Stuart Brown is the founder of the 24/7 online Broadway music radio station, Sounds of Broadway (http://www.SoundsofBroadway.com), which plays the best from the Off-Broadway, Broadway, and London stage. Thousands of songs from hundreds of cast albums are in rotation. He reviews NYC theater as a member of the Outer Critics Circle and reviews CT stage productions as a member of the CT Critics Circle. He is also a member of the Dramatist Guild.
Wednesday, August 9, 2023
The Flying DeLorean & Other Notable Automobiles on Broadway
Later this week I head to Broadway to catch the new musical Back to the Future. Its
been a big hit in London. The show opened last week in New York to
mixed reviews. However, everyone – from critics to audience members –
agrees that the star of the show is the flying DeLorean. Click here to
read an article in the September 2, 2021 issue of The New York Times
entitled “In ‘Back to The Future: The Musical,’ the Car Is the Star of the Show.” Can’t wait to see a bit of Broadway magic.
got me thinking about other shows where an automobile was one of the
stars. Here are a few. How many have you seen? Which musicals would you
Grease – opened on February 14, 1972
My first Broadway show without parental accompaniment. Grease
is still one of my all-time favorite shows and cast recordings. While
the entire body of souped-up Greaased Lightning doesn’t appear on stage –
just the grille, hood and headlights – it is an iconic part of the
show, along with one of the best numbers from the score. For a number of
years, it was the longest running musical in Broadway history, notching
Sunset Boulevard – opened on November 17, 1994
A March 19, 1995 article about the show’s
full-scale fiberglass copy of Norma Desmond's Isotta Fraschini
(pronounced ee-ZOH-tah frah-SKEE-nee) proclaimed “Driving Miss Desmond: The Car's a Scene-Stealer.” The
town car had an open chauffeur's compartment and a convertible top over
the rear seat. It is a faithful replica of the Isotta used in the
original "Sunset Boulevard," the 1950 Billy Wilder film starring Gloria
Swanson. The show ran for 977 performances.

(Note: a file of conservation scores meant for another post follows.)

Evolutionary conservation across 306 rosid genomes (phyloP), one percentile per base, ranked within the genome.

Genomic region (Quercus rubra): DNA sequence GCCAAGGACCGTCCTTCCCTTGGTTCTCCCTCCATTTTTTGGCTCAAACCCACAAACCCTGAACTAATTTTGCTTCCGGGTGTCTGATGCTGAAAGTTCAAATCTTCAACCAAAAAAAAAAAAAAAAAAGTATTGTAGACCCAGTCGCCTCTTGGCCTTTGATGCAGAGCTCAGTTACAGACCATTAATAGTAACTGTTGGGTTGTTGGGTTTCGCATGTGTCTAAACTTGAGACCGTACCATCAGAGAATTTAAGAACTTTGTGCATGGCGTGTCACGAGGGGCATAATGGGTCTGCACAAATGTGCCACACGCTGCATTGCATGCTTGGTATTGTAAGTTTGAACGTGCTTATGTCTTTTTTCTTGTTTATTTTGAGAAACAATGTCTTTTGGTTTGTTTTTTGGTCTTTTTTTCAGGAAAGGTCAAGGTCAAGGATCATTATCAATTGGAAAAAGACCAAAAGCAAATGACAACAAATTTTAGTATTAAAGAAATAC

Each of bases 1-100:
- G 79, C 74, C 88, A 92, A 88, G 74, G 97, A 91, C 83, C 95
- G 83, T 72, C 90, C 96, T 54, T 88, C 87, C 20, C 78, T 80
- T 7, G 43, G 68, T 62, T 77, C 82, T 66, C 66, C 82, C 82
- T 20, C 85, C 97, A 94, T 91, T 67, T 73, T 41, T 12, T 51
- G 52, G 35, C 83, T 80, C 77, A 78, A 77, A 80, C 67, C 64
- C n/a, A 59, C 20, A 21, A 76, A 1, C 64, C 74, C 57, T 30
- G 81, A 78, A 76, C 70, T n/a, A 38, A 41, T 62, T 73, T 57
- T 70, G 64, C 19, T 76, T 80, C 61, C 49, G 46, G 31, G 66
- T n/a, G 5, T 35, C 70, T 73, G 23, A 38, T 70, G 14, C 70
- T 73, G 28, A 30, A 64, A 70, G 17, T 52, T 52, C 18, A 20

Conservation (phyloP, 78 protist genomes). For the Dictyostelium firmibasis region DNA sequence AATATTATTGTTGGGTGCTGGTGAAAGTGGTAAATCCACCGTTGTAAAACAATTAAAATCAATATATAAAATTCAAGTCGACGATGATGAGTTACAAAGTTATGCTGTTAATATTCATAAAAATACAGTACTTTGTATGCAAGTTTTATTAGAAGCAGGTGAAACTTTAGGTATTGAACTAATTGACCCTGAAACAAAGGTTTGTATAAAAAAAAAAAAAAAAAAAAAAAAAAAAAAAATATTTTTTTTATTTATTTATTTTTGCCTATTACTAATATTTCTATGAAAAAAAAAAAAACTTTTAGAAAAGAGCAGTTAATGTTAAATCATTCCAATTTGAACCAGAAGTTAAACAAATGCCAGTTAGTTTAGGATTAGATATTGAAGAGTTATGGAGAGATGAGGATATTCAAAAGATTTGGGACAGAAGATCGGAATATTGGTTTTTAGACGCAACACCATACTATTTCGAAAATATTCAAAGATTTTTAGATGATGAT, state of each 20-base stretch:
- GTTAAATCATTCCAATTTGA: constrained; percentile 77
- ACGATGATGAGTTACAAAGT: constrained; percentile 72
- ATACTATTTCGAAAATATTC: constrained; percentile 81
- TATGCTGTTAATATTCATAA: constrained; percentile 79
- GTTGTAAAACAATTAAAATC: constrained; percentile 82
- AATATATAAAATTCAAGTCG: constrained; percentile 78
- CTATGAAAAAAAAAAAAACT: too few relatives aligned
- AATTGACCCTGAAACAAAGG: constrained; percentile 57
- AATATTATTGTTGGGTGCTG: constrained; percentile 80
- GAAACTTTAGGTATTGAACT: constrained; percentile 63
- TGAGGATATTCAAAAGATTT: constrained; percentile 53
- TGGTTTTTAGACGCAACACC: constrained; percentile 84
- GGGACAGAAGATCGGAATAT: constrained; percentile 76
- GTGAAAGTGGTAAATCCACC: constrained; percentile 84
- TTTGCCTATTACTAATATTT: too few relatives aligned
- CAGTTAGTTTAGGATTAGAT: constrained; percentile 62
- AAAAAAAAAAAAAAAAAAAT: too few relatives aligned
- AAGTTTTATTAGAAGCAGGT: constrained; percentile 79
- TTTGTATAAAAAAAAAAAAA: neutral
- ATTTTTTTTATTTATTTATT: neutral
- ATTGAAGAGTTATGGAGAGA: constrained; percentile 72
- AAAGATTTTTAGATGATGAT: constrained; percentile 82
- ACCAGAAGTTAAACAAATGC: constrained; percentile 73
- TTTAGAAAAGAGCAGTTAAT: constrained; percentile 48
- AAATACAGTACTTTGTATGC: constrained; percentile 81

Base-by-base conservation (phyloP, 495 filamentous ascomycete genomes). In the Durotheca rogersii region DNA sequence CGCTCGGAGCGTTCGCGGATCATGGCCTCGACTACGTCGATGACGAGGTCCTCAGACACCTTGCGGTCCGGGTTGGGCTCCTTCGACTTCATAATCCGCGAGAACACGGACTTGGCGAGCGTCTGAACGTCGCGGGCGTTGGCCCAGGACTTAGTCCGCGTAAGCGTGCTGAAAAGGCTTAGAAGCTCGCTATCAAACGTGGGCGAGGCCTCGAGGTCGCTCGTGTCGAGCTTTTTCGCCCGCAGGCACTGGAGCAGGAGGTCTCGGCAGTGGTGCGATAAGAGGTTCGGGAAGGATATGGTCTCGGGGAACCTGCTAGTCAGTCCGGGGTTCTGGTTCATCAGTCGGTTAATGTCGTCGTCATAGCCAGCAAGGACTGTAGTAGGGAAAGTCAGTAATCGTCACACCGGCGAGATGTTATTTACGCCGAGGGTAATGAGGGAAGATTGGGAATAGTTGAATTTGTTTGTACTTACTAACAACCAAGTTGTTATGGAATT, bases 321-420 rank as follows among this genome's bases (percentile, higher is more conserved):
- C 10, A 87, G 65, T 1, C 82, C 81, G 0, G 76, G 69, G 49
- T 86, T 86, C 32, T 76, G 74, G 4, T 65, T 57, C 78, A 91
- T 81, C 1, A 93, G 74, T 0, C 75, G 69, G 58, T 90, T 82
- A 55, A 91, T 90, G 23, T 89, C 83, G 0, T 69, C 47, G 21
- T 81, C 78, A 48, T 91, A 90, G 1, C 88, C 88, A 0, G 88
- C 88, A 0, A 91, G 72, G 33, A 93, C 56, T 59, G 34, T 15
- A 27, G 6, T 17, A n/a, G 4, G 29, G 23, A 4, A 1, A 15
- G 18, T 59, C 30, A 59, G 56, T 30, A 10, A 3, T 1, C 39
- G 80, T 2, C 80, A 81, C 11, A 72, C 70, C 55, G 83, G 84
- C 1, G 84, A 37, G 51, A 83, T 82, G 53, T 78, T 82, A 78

Ragtime – opened on January 18, 1998
The replica of a working Model T appears
on stage and its desecration becomes a central plot point of the
show. Three songs about the automobile appear in the score – “Henry
Ford,” “Wheels of a Dream,” and “The Trashing of the Car.” Ragtime
ran for 834 performances and won four Tony Awards including Best Book,
Best Score and Best Featured Actress for Audra McDonald. It lost out to Lion King for Best Musical.
Chitty Chitty Bang Bang – opened April 28, 2005
The stage adaptation of the beloved film –
that starred Dick Van Dyke and Sally Ann Howes – was a big hit on the
London stage, running for 3 ½ years. On Broadway, just 285
performances. I personally loved the show and thought it should have run
much longer. I sat in the 10th row, center orchestra and when the car started flying, I was in awe. Never figured out how they did it.
Hands on a Hardbody – opened on March 21, 2013
The musical is based on the true
story of an endurance competition at a Texas dealership where
contestants try to keep their hands on a truck the longest to win it.
All the character’s personal stories, choreography, everything revolved
around the red pick-up sitting center stage. Crazy idea that didn’t
resonate with audiences. After 28 previews and 28 performances the
musical closed. The show had music by Trey Anastasio, the singer,
songwriter, and lead guitarist of the rock band Phish.